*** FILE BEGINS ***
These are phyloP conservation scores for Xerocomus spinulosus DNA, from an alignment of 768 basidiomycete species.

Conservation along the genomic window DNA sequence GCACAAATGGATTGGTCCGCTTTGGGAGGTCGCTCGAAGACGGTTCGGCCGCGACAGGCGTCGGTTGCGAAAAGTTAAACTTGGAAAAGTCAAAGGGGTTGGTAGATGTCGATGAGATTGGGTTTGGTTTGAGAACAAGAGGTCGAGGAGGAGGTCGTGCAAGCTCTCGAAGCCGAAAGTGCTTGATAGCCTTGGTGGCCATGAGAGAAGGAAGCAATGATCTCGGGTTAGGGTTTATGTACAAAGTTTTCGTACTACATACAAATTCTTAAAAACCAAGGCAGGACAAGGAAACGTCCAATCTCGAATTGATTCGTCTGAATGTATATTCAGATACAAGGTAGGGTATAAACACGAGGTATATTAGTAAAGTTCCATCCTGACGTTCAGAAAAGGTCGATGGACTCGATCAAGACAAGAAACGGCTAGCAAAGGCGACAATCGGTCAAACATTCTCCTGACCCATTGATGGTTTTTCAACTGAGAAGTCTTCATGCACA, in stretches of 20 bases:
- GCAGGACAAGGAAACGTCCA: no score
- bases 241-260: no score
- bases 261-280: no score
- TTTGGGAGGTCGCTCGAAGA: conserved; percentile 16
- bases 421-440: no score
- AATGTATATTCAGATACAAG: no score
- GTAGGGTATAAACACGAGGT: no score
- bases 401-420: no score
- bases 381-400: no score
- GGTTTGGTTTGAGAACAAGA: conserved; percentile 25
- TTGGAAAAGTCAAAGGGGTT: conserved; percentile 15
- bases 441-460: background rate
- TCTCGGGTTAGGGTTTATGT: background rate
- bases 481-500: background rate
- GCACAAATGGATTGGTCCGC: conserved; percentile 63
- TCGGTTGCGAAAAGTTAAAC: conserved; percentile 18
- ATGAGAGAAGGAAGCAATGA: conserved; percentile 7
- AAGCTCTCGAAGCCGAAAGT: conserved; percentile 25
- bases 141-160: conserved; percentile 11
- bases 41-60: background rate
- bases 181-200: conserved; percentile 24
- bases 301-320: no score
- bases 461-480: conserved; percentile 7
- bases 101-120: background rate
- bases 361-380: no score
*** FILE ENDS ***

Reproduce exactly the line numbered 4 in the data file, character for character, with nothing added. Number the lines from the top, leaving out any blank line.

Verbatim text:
- bases 241-260: no score